publication date: 2014
William Ritter took several successful formulas – a Sherlock-esque antisocial detective, a supernatural mystery, a steam punky female narrator – and spliced them together to form Jackaby.
The book followed Abigail Rook as she arrived in New Fiddleham, New England, in 1892. Abigail stumbled upon Jackaby, an eccentric detective of the occult, and began work for him as his assistant. The two quickly (unnervingly quickly) encountered a murder that needed solving. Abigail and Jackaby worked together, along with a police officer, a banshee, and a ghost, to solve the case.
In general, I found the whole book to be quite tedious. Jackaby was almost a straight rip-off of Sherlock Holmes, except he argued for the metaphysical and not against it. As an example, here was Jackaby convincing a police officer to take them further into a crime scene, which I’m pretty sure I’ve seen in every Sherlock ever:
“Wait,” said Charlie, following. “I told the inspector [Marlowe] I would take you out of the building.”
“And so you shall,” Jackaby called over his shoulder. “Expertly, I imagine, and to the letter of the instruction. However, I don’t recall Marlowe giving any specific directions about time, nor about the route we take, so let’s have a quick chat with someone odd, first, shall we? I do love odd. Ah, here we are!”
I also solved the case 1/3 through the book and figured out the red herring about 2/3 of the way through. That’s not me bragging, because I’m not the type to “figure out” books while I read them. That’s me showing how transparent the plot was.
The writing was also tiresome. Ritter attempted to falsely insert drama and interest. Here was a small example, as both Abigail and Jackaby were walking from Jackaby’s office to the post office to work on the case:
My stomach was growling audibly as Jackaby paid the vendor for two steamy meat pies. . . .
“So, what we know thus far,” Jackaby said suddenly, as if the ongoing conversation in his head had bubbled over and simply poured out his mouth, “is our culprit left poor Mr. Bragg with a wicked chest wound and a grieving girlfriend, and he made off with a good deal of the fellow’s blood. . . .”
Ritter was obviously trying to create tension by having what Jackaby did be “sudden,” but I honestly do not know how Jackaby could have started that conversation any less suddenly. Was he supposed to say: “Alright, I’m going to talk about the case now, it’s coming up, just about to talk about it. Are you ready? Here we go. . .”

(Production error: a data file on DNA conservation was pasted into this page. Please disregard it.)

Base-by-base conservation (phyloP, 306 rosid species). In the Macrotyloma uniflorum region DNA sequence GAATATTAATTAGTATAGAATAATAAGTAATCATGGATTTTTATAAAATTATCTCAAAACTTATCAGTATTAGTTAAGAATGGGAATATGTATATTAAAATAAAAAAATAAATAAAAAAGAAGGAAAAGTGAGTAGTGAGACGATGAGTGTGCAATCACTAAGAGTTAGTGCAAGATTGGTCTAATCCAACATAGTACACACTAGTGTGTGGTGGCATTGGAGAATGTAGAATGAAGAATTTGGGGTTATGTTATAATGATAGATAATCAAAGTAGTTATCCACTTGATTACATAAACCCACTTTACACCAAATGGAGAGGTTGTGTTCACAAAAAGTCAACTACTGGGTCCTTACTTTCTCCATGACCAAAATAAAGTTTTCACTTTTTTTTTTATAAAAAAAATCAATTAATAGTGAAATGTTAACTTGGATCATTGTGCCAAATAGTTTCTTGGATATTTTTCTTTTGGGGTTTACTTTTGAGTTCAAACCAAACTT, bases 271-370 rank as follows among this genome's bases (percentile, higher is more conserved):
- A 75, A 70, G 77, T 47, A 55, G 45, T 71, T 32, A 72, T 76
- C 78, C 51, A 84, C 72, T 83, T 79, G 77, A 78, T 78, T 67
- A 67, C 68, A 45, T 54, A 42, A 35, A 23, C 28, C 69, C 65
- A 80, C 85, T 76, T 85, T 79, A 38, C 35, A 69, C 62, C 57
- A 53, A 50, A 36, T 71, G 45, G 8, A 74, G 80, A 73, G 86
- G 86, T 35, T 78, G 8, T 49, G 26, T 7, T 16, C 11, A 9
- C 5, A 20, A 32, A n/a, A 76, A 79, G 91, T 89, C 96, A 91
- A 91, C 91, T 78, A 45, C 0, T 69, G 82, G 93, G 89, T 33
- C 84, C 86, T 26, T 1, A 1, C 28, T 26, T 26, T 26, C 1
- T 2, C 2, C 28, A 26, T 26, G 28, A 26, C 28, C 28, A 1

The unoriginal characters, thin plot, and simplistic writing meant that I had almost no emotional investment in the book.
The book wasn’t the worst thing in the world. Ritter did have some imaginative beasties and fantastical creatures. And there was one part of the book that I actively liked, when Abigail and Jackaby were questioning a woman:
[Hatun said,] “Oh no. been keeping to myself, kept my shawl on all tight all night, didn’t want anyone finding me after what I saw.”
“You were hiding in your shawl?” I asked.
Hatun gave the pale blue knit shawl around her shoulders an affectionate tug. “Only street folk can see me in this, beggars and homeless, like. Never had much cause to watch out for them – they’re good souls, the most of ‘em. For everyone else – well, it doesn’t make me invisible or nothing, just impossible to notice.” She smiled proudly.
Jackaby and I exchanged glances.
“Erm, I found you,” said my colleague.
Hatun gave him a knowing wink. “You don’t exactly follow the rules when it comes to finding things, though, now do you, Detective?”
I thought that passage was an effective commentary on how we can overlook the homeless and downtrodden.
If someone was intensely interested in this genre, I would recommend this book, because it followed the mold closely. For the rest of us, I thought the book had:
2/6: many problems
Other reviews of the book: